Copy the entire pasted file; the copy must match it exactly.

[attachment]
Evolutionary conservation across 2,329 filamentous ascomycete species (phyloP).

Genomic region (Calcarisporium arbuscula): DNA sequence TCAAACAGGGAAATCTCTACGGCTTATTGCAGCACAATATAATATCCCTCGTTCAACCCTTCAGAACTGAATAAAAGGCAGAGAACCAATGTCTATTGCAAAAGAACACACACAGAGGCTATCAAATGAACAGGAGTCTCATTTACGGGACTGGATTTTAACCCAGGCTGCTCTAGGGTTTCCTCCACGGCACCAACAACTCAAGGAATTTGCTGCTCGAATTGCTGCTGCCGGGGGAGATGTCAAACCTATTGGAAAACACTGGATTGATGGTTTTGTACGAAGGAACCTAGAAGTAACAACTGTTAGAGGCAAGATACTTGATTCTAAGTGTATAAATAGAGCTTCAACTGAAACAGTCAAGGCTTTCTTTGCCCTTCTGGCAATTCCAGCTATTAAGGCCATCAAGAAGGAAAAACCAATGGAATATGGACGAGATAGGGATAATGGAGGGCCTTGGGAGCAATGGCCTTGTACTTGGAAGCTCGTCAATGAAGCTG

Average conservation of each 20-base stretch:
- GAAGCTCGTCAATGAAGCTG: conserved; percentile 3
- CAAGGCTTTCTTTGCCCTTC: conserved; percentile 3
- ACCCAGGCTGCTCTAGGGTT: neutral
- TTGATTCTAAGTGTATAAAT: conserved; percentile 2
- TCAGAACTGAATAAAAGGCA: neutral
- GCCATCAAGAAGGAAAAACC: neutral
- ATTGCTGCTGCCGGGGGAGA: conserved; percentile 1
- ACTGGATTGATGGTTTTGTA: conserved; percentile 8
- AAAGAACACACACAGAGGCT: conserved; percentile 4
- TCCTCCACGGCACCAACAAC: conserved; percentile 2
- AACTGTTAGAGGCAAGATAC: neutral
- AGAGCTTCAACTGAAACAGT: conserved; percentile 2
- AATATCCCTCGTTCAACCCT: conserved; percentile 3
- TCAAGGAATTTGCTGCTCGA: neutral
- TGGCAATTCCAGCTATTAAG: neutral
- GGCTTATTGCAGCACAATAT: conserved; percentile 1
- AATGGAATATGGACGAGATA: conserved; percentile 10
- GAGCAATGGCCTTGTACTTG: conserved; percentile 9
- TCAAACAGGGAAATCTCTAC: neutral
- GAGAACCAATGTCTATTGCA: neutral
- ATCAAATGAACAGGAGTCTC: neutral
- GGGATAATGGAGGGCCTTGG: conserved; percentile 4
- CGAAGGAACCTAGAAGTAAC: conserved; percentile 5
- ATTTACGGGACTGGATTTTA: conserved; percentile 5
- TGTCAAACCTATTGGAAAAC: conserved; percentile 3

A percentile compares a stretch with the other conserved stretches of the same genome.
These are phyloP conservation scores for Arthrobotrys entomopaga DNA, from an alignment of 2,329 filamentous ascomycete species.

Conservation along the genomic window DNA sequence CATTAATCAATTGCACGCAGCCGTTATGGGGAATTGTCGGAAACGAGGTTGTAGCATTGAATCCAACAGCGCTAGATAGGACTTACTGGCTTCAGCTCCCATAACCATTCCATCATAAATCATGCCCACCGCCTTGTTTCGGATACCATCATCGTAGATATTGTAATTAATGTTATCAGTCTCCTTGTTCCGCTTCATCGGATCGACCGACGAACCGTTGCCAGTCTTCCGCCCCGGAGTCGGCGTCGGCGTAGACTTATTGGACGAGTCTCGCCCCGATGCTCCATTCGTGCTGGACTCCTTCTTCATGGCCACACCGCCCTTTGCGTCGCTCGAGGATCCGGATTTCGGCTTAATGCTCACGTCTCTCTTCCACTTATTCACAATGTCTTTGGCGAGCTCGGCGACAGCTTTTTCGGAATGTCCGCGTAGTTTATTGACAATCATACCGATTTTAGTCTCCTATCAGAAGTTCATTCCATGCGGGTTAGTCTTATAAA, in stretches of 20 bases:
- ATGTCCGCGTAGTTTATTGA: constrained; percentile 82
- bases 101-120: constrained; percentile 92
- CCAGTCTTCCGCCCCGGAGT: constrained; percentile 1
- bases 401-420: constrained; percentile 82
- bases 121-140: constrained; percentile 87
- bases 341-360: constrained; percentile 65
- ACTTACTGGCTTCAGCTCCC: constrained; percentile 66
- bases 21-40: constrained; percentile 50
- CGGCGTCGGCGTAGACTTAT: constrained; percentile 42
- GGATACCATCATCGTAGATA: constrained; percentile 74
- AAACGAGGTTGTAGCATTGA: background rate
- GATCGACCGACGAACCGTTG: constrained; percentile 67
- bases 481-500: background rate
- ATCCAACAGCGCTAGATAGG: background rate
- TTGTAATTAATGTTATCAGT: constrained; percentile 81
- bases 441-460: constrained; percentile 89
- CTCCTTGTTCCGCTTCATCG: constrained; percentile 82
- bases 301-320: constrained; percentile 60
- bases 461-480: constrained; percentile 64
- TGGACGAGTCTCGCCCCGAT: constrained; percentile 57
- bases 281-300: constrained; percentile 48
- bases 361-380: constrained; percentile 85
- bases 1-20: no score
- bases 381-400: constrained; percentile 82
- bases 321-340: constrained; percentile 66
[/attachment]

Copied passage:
Evolutionary conservation across 2,329 filamentous ascomycete species (phyloP).

Genomic region (Calcarisporium arbuscula): DNA sequence TCAAACAGGGAAATCTCTACGGCTTATTGCAGCACAATATAATATCCCTCGTTCAACCCTTCAGAACTGAATAAAAGGCAGAGAACCAATGTCTATTGCAAAAGAACACACACAGAGGCTATCAAATGAACAGGAGTCTCATTTACGGGACTGGATTTTAACCCAGGCTGCTCTAGGGTTTCCTCCACGGCACCAACAACTCAAGGAATTTGCTGCTCGAATTGCTGCTGCCGGGGGAGATGTCAAACCTATTGGAAAACACTGGATTGATGGTTTTGTACGAAGGAACCTAGAAGTAACAACTGTTAGAGGCAAGATACTTGATTCTAAGTGTATAAATAGAGCTTCAACTGAAACAGTCAAGGCTTTCTTTGCCCTTCTGGCAATTCCAGCTATTAAGGCCATCAAGAAGGAAAAACCAATGGAATATGGACGAGATAGGGATAATGGAGGGCCTTGGGAGCAATGGCCTTGTACTTGGAAGCTCGTCAATGAAGCTG

Average conservation of each 20-base stretch:
- GAAGCTCGTCAATGAAGCTG: conserved; percentile 3
- CAAGGCTTTCTTTGCCCTTC: conserved; percentile 3
- ACCCAGGCTGCTCTAGGGTT: neutral
- TTGATTCTAAGTGTATAAAT: conserved; percentile 2
- TCAGAACTGAATAAAAGGCA: neutral
- GCCATCAAGAAGGAAAAACC: neutral
- ATTGCTGCTGCCGGGGGAGA: conserved; percentile 1
- ACTGGATTGATGGTTTTGTA: conserved; percentile 8
- AAAGAACACACACAGAGGCT: conserved; percentile 4
- TCCTCCACGGCACCAACAAC: conserved; percentile 2
- AACTGTTAGAGGCAAGATAC: neutral
- AGAGCTTCAACTGAAACAGT: conserved; percentile 2
- AATATCCCTCGTTCAACCCT: conserved; percentile 3
- TCAAGGAATTTGCTGCTCGA: neutral
- TGGCAATTCCAGCTATTAAG: neutral
- GGCTTATTGCAGCACAATAT: conserved; percentile 1
- AATGGAATATGGACGAGATA: conserved; percentile 10
- GAGCAATGGCCTTGTACTTG: conserved; percentile 9
- TCAAACAGGGAAATCTCTAC: neutral
- GAGAACCAATGTCTATTGCA: neutral
- ATCAAATGAACAGGAGTCTC: neutral
- GGGATAATGGAGGGCCTTGG: conserved; percentile 4
- CGAAGGAACCTAGAAGTAAC: conserved; percentile 5
- ATTTACGGGACTGGATTTTA: conserved; percentile 5
- TGTCAAACCTATTGGAAAAC: conserved; percentile 3

A percentile compares a stretch with the other conserved stretches of the same genome.
These are phyloP conservation scores for Arthrobotrys entomopaga DNA, from an alignment of 2,329 filamentous ascomycete species.

Conservation along the genomic window DNA sequence CATTAATCAATTGCACGCAGCCGTTATGGGGAATTGTCGGAAACGAGGTTGTAGCATTGAATCCAACAGCGCTAGATAGGACTTACTGGCTTCAGCTCCCATAACCATTCCATCATAAATCATGCCCACCGCCTTGTTTCGGATACCATCATCGTAGATATTGTAATTAATGTTATCAGTCTCCTTGTTCCGCTTCATCGGATCGACCGACGAACCGTTGCCAGTCTTCCGCCCCGGAGTCGGCGTCGGCGTAGACTTATTGGACGAGTCTCGCCCCGATGCTCCATTCGTGCTGGACTCCTTCTTCATGGCCACACCGCCCTTTGCGTCGCTCGAGGATCCGGATTTCGGCTTAATGCTCACGTCTCTCTTCCACTTATTCACAATGTCTTTGGCGAGCTCGGCGACAGCTTTTTCGGAATGTCCGCGTAGTTTATTGACAATCATACCGATTTTAGTCTCCTATCAGAAGTTCATTCCATGCGGGTTAGTCTTATAAA, in stretches of 20 bases:
- ATGTCCGCGTAGTTTATTGA: constrained; percentile 82
- bases 101-120: constrained; percentile 92
- CCAGTCTTCCGCCCCGGAGT: constrained; percentile 1
- bases 401-420: constrained; percentile 82
- bases 121-140: constrained; percentile 87
- bases 341-360: constrained; percentile 65
- ACTTACTGGCTTCAGCTCCC: constrained; percentile 66
- bases 21-40: constrained; percentile 50
- CGGCGTCGGCGTAGACTTAT: constrained; percentile 42
- GGATACCATCATCGTAGATA: constrained; percentile 74
- AAACGAGGTTGTAGCATTGA: background rate
- GATCGACCGACGAACCGTTG: constrained; percentile 67
- bases 481-500: background rate
- ATCCAACAGCGCTAGATAGG: background rate
- TTGTAATTAATGTTATCAGT: constrained; percentile 81
- bases 441-460: constrained; percentile 89
- CTCCTTGTTCCGCTTCATCG: constrained; percentile 82
- bases 301-320: constrained; percentile 60
- bases 461-480: constrained; percentile 64
- TGGACGAGTCTCGCCCCGAT: constrained; percentile 57
- bases 281-300: constrained; percentile 48
- bases 361-380: constrained; percentile 85
- bases 1-20: no score
- bases 381-400: constrained; percentile 82
- bases 321-340: constrained; percentile 66